Work-related conflict and nurses’ role performance in a tertiary hospital in South-south Nigeria

Idongesit I. Akpabio, Mildred E. John, Margaret I. Akpan, Felicia F. Akpabio, David A. Uyanah


Background: Work-related conflict (WRC) may be inevitable but can interfere with nurses’ roles performance if not well managed. Nurses are unique in the directions from where conflicts emerge: administrators, nursing colleagues, physicians, Para-medical staff, patients and their families. Un-resolved conflicts may be linked to poor communication resulting from refusal to cooperate, poor team collaboration and problem-solving, decreased clients’ satisfaction, distrust, split camps, gossips and disruption of work-flow. This study investigated sources of WRC and their influence on nurses’ independent and inter-dependent roles in a Tertiary Hospital in South-south Nigeria.

Methods: A 50-items WRC questionnaire built on a four-point Likert-type scale was used to collect data from a random sample of 242 nurses of all ranks, representing 40% of the target population of 585. The instrument had internal consistency of r = .81 and test-retest reliability of r = .83. Data were analyzed using independent t-test determined at significance level of .05.

Results: Results showed that female respondents were 237 (98%) while 5 (2%) were males. The major sources of WRC included: conflicts as a result of overwork and poor rewarding system each with frequency of 222 (92%); patients-related conflict and leadership conflicts each with frequency of 218 (90%); misunderstanding involving nursing colleagues with a frequency of 194 (81%); poor work environment 192 (80%); conflicts with other health professionals with 189 (78\%) frequency and discrimination issues with 180 (61%) frequency. Furthermore, there was no significant influence of WRC on nurses’ independent and inter-dependent roles. (Cal. t = -4.6; P = .00; Observed mean = 37.7 < Expected mean = 40.0 and Cal. t = -9.3; P = .00; Observed mean = 17.5 < Expected mean = 20.0).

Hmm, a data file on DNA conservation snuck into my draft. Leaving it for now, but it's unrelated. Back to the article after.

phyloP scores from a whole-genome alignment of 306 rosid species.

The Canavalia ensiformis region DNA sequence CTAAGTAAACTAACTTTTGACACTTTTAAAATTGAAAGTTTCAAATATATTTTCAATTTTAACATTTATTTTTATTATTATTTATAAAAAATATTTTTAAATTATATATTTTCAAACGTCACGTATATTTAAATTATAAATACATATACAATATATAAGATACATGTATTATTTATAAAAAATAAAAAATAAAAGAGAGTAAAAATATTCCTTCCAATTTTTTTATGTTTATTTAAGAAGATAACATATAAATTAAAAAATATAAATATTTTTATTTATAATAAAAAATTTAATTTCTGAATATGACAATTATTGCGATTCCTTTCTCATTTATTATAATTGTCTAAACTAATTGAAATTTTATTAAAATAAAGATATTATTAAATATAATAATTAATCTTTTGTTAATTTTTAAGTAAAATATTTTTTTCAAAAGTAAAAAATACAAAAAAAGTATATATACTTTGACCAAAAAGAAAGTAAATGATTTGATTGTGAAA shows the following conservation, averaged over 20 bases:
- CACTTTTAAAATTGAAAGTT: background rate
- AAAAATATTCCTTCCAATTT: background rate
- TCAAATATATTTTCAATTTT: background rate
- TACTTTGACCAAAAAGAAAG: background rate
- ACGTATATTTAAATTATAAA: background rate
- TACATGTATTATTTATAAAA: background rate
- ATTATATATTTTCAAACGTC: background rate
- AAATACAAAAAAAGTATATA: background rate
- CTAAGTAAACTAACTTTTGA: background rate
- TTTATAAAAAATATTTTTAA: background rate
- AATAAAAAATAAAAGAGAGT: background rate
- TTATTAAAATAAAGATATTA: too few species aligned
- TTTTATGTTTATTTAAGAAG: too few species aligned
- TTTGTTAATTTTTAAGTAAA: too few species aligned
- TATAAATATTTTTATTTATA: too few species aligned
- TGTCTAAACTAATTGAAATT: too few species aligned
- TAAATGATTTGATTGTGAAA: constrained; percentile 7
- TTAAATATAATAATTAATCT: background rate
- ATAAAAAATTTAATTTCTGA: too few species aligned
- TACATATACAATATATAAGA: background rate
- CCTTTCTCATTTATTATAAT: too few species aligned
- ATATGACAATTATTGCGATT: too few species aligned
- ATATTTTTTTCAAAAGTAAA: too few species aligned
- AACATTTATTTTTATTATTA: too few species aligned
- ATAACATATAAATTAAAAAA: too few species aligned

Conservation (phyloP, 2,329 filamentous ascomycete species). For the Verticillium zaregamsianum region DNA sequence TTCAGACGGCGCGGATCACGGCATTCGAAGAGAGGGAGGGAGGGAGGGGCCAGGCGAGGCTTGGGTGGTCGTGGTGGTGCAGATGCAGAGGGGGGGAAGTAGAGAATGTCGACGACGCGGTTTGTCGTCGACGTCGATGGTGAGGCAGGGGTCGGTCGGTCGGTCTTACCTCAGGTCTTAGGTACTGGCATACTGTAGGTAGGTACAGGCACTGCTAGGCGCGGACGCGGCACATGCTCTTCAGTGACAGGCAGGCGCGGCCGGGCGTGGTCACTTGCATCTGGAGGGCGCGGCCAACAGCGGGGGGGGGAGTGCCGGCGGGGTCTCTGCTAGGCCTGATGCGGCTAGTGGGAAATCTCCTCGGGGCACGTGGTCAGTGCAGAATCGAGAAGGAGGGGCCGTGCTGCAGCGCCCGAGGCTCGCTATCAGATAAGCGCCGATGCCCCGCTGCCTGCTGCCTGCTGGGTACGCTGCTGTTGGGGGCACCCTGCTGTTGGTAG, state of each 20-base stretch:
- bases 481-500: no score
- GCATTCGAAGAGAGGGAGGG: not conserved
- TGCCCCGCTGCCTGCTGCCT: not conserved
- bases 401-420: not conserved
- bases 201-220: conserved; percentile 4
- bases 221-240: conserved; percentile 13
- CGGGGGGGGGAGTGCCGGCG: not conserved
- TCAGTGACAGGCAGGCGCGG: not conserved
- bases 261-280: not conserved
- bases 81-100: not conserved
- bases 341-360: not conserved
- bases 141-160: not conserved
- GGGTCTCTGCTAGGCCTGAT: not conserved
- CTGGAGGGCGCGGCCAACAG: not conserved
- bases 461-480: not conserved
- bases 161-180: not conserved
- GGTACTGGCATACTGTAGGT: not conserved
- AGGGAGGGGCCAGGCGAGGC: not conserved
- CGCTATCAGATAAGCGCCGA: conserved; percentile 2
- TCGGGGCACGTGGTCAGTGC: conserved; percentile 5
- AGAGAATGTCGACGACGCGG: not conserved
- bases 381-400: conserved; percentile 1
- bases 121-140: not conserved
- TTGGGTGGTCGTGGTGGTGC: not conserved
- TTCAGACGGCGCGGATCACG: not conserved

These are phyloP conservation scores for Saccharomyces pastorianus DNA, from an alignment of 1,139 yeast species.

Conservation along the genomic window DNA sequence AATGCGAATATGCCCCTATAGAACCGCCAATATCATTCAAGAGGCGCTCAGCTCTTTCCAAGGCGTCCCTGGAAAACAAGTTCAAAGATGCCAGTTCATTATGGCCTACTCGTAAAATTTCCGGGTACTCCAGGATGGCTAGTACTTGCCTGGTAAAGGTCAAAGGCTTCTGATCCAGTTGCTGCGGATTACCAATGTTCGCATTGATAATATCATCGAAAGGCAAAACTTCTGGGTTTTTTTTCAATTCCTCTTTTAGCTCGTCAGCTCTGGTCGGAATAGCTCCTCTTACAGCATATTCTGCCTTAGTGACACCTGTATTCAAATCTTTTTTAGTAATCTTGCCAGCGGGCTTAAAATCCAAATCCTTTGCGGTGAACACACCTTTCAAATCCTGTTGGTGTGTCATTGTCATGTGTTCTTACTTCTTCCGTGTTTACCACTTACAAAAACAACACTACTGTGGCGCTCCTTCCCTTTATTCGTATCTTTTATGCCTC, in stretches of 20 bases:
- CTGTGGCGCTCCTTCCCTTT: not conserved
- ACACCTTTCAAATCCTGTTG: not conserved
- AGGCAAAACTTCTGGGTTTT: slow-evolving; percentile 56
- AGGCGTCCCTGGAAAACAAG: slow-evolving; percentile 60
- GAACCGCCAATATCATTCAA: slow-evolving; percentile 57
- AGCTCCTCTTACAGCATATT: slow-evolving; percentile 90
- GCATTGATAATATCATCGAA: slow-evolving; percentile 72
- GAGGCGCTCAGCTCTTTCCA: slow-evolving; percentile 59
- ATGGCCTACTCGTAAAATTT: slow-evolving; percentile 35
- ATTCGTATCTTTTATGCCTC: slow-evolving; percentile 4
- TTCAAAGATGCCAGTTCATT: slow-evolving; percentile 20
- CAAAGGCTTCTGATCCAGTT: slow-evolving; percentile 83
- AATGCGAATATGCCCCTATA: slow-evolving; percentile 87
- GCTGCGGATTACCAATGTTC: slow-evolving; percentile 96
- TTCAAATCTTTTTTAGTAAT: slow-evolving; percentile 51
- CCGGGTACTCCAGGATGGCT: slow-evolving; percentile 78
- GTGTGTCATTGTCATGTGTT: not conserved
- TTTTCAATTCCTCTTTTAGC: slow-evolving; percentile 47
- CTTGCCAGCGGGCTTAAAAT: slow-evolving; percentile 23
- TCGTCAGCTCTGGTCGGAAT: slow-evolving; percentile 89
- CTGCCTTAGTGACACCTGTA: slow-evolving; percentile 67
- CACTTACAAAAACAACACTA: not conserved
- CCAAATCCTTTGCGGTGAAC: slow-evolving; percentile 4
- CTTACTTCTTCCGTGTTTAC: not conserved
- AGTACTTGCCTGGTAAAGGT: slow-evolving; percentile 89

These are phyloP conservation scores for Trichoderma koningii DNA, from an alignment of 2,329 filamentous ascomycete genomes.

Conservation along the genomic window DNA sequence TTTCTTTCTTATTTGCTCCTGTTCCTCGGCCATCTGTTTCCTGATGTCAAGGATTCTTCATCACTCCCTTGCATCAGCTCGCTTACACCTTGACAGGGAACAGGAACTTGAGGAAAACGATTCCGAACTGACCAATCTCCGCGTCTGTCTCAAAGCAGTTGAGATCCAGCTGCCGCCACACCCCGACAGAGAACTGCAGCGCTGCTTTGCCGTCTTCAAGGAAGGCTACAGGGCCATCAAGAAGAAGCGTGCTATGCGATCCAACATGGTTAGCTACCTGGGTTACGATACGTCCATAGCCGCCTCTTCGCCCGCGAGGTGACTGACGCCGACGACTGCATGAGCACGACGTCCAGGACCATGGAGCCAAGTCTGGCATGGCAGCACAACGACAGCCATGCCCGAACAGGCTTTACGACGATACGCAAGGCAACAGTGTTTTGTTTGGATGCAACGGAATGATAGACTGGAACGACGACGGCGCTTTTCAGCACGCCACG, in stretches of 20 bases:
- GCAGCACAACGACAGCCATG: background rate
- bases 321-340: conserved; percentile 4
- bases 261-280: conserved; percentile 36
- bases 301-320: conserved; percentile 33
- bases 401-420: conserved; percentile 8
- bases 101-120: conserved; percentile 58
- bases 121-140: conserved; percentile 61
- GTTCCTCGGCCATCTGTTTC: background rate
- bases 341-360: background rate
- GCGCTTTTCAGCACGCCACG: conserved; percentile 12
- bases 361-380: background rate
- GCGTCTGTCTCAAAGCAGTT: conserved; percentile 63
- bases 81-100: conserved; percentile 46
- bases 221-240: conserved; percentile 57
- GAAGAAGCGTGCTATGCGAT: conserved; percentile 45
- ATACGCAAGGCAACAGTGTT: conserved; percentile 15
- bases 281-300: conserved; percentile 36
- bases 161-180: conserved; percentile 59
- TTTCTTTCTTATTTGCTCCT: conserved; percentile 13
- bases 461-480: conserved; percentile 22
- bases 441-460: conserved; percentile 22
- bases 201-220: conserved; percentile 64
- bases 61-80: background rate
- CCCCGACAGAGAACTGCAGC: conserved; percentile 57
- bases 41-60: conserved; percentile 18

Conclusions: Many sources of WRC were observed among the nurses but they were found to have no influence on their roles’ performance probably due to the ethical and legal implications of nursing duties. Recommendations included effective and timely communication at all times among nurses, hospital administrators and other stake-holders.

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Journal of Nursing Education and Practice

ISSN 1925-4040 (Print)   ISSN 1925-4059 (Online)

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